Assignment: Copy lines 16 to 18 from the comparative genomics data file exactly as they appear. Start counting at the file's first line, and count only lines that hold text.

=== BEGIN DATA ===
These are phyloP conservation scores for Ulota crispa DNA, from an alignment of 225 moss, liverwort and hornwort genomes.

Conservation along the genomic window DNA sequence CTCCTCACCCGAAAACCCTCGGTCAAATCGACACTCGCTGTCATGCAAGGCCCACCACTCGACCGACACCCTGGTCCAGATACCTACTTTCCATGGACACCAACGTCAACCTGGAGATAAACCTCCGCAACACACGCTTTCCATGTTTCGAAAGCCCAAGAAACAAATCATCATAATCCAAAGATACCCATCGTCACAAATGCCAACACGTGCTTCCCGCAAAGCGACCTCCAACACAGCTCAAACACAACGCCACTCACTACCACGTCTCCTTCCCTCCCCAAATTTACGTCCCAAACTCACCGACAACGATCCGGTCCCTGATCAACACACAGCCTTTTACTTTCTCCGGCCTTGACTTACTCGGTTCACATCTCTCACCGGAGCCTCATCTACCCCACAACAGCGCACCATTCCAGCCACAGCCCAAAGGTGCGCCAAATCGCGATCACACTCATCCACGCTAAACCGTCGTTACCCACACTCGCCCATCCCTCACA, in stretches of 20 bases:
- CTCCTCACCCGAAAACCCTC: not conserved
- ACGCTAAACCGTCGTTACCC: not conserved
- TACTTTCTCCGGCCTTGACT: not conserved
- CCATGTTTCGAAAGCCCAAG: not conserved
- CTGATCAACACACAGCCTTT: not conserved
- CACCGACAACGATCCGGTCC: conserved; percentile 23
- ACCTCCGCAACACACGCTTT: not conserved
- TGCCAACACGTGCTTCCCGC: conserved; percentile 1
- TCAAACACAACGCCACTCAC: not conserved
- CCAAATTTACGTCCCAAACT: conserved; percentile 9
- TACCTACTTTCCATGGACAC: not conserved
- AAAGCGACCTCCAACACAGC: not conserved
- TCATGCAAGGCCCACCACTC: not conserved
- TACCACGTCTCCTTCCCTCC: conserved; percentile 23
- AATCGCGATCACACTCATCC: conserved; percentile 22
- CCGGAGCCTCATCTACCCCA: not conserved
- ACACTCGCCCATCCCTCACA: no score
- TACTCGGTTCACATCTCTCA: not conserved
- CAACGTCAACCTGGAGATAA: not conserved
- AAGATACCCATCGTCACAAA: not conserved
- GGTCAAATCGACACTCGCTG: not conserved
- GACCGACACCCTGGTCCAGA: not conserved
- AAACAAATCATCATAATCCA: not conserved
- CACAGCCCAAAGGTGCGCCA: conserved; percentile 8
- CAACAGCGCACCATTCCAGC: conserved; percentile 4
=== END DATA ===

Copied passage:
- TACCACGTCTCCTTCCCTCC: conserved; percentile 23
- AATCGCGATCACACTCATCC: conserved; percentile 22
- CCGGAGCCTCATCTACCCCA: not conserved